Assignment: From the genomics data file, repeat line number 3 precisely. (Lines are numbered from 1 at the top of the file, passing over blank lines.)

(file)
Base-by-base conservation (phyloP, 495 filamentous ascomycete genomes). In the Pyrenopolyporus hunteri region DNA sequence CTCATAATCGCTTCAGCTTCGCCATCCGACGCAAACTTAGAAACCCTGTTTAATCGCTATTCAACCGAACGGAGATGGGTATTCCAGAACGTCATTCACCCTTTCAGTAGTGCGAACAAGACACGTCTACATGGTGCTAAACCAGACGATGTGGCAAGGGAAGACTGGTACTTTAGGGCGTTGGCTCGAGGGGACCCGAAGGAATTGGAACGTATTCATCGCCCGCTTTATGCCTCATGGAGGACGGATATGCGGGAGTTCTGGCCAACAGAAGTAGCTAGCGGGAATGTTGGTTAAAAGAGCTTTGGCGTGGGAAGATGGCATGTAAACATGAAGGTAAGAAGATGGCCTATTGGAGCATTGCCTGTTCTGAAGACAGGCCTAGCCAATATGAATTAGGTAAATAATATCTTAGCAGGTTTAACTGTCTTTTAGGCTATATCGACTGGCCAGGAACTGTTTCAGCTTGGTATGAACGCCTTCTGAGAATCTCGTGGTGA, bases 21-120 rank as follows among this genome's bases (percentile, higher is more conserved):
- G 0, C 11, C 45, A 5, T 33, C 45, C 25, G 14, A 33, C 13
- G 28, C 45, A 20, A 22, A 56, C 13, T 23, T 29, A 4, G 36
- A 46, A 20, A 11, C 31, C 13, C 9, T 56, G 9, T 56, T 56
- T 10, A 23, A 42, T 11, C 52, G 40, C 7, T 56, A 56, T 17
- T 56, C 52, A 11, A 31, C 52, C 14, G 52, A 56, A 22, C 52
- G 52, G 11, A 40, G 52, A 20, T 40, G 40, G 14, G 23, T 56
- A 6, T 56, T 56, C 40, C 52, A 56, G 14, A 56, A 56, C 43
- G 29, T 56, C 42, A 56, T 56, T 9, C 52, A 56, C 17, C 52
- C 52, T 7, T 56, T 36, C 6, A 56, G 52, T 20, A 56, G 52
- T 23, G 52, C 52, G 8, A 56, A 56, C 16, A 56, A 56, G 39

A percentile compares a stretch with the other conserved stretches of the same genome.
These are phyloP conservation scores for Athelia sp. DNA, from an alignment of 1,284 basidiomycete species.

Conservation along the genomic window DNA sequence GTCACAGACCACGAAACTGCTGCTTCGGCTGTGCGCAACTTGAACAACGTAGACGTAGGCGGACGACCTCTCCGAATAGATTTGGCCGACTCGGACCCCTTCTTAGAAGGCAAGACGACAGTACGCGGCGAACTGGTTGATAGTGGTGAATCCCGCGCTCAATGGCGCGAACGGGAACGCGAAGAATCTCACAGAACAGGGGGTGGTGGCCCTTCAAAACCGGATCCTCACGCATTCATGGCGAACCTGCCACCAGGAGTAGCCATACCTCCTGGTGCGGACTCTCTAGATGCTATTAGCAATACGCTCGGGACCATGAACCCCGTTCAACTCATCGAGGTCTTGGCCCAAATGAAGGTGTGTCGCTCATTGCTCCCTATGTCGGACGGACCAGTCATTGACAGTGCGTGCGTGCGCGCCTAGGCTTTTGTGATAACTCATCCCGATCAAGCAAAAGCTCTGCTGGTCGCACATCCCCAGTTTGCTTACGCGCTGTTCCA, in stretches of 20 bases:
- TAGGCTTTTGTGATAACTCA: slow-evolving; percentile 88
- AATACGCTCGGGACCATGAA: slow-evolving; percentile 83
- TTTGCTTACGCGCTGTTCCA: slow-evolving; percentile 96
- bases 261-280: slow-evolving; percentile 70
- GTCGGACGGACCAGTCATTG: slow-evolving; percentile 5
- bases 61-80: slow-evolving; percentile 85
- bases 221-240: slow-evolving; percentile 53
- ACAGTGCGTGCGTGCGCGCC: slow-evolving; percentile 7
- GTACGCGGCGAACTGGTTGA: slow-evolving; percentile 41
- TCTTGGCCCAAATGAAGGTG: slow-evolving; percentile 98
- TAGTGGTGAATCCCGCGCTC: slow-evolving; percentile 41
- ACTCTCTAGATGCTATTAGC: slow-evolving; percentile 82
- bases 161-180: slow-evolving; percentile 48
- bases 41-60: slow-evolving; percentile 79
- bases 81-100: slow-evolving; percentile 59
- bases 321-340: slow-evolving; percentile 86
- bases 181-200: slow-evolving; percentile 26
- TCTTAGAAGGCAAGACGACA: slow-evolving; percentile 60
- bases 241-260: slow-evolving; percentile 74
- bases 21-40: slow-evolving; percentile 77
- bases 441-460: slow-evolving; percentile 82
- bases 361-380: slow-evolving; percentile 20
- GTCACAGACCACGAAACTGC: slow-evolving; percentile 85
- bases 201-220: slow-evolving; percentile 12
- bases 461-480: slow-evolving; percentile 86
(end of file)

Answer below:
- G 28, C 45, A 20, A 22, A 56, C 13, T 23, T 29, A 4, G 36